Prospects for large-scale Sino-Indian economic cooperation have also been gradually deteriorating against the backdrop of a worsening trade deficit: UNCTAD data put it at $46.1 billion in 2014, a figure that has apparently risen since. Department of Commerce data show that the value of Indian exports to China has fallen for two years straight, and for four out of the last five years. This imbalance is exacerbated by China’s high barriers to imports of services, a high-value export in which India excels. There is no sign of the ‘high-level task force’ that the two countries agreed to set up to address the issue. India, for its part, has been pursuing an import-substitution campaign for sectors like capital goods that seems aimed, at least in part, at Chinese exports.
The difference between state and national leaders is probably quantitative rather than qualitative: the central government is unlikely to turn down a solid Chinese investment in India. But Delhi has to weigh the alluring, if evanescent, prospect of more Chinese investment against the very real, very present obstacles China poses to India’s rise in Asia. The lack of progress on the trade front, furthermore, reduces the incentive for Delhi to hold its tongue in the face of Chinese slights. State leaders, in contrast, are only responsible to the people of their state, and are far less likely to let national security interests dampen their courtship of China.
India’s chief ministers will make their preferences known at the national level, perhaps exerting pressure on the center to avoid any potential showdowns or confrontations with China that could cut off investment into their states. Madhya Pradesh and Haryana are BJP states, and Andhra Pradesh’s Telugu Desam Party is a member of the National Democratic Alliance coalition. Taken together, these five states send 127 members to the Lok Sabha, the lower house of India’s Parliament. Chief Minister Mamata Banerjee alone controls 33 Lok Sabha delegates. They would form a powerful nucleus for an attempt to block national legislation perceived as anti-China. Strong anti-China moves on the part of India’s central leadership could thus provoke significant backlash from the party rank and file.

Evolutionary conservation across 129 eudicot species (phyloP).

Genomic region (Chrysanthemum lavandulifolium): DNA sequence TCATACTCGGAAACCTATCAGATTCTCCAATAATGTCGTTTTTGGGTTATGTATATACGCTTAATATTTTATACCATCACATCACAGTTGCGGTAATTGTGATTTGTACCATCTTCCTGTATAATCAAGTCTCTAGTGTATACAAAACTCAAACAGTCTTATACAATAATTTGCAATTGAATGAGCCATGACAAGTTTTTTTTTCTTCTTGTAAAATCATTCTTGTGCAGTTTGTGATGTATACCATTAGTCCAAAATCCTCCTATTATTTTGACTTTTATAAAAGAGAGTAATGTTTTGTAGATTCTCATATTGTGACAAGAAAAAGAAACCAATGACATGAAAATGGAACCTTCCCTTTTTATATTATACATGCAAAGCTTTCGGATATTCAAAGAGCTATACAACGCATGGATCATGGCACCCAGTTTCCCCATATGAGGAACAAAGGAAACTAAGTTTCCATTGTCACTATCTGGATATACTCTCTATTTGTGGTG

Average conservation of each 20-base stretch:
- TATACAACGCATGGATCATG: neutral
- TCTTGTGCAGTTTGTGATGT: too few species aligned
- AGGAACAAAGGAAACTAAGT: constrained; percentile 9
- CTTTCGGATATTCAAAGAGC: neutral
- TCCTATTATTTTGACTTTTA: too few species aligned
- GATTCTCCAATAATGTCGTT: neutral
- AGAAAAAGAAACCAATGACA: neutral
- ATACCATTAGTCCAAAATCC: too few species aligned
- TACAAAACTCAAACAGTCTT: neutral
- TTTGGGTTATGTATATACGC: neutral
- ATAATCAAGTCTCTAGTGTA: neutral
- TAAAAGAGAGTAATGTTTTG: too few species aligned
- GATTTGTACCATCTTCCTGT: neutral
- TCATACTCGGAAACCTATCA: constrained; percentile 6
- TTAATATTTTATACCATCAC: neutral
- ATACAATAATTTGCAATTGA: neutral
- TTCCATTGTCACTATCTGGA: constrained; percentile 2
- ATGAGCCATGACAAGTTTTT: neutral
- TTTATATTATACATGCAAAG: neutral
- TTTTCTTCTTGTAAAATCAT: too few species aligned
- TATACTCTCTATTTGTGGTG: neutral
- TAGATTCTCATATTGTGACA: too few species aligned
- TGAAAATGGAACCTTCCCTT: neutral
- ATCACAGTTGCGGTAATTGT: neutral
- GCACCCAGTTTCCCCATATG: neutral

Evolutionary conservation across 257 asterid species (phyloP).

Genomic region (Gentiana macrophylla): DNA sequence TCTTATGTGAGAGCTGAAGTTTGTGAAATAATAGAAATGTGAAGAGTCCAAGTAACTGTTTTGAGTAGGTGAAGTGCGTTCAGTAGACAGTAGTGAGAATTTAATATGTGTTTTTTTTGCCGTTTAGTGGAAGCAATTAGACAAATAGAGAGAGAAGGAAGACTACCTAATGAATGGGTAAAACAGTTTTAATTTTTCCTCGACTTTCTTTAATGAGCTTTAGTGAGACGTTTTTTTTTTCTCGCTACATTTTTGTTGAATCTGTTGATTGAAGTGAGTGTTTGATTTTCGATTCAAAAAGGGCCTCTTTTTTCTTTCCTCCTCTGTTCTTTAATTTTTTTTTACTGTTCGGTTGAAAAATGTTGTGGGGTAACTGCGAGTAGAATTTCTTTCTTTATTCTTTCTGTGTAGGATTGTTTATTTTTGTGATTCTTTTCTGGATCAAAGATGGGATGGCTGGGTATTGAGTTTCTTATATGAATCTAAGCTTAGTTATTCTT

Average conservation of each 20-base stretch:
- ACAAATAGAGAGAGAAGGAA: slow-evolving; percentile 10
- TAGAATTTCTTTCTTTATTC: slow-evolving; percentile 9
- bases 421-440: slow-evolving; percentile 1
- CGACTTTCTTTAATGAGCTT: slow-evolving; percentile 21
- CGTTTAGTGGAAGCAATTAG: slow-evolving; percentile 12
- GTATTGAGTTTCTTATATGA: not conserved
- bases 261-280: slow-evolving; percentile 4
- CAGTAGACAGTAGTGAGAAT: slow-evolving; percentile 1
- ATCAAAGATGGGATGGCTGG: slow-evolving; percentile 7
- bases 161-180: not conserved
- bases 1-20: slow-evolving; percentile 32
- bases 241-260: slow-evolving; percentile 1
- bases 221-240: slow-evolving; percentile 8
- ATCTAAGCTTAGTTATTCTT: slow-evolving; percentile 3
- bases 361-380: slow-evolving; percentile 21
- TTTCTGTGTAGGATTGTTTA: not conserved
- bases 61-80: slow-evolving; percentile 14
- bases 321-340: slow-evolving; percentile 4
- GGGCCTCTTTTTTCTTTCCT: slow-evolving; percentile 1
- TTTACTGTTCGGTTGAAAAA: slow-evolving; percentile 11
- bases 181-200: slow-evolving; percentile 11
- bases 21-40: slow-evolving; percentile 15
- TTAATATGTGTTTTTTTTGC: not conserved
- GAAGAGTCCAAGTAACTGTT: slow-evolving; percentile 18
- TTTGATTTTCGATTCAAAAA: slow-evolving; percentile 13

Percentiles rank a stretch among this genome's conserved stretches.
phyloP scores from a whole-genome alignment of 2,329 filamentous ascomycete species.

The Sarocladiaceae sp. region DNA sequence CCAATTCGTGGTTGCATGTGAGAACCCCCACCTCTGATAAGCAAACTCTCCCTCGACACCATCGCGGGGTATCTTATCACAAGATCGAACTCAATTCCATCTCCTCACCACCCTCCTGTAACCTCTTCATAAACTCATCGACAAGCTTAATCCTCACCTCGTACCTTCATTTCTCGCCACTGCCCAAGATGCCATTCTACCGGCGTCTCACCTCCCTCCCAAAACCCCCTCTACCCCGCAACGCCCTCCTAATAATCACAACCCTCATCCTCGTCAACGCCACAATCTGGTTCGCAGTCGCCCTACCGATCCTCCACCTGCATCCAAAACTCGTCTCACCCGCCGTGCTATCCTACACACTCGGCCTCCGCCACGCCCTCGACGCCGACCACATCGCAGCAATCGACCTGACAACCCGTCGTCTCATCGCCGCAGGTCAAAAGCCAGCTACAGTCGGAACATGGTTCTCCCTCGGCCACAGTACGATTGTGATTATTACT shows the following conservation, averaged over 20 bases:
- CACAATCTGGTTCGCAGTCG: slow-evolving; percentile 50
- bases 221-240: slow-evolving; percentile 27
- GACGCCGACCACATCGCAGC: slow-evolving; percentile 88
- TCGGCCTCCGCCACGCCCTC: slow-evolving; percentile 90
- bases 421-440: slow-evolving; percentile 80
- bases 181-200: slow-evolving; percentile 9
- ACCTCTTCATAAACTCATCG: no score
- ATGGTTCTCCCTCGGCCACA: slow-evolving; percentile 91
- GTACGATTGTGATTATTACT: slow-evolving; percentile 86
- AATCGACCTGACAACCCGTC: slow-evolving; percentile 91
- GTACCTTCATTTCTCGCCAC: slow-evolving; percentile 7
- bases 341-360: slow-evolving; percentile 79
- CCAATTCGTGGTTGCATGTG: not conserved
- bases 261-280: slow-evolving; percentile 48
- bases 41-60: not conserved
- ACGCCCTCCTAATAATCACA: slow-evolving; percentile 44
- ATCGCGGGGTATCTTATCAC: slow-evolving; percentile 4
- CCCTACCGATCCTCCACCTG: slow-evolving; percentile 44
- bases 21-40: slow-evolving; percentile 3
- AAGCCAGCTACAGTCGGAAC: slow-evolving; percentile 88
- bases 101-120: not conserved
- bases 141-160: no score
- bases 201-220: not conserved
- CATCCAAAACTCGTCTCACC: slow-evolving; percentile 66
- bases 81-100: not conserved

Increasingly, it is state leaders that are carrying the banner for the Sino-Indian economic relationship, while the national government focuses on security concerns. Communication and cooperation is imperative to avoid the kind of Center-State foreign policy dissonance apparent on other regional issues, such as the Sri Lankan civil war or the Teesta water-sharing agreement.
The author is an Associate Fellow at the Wadhwani Chair for US-India studies in the Center for Strategic & International Studies (CSIS).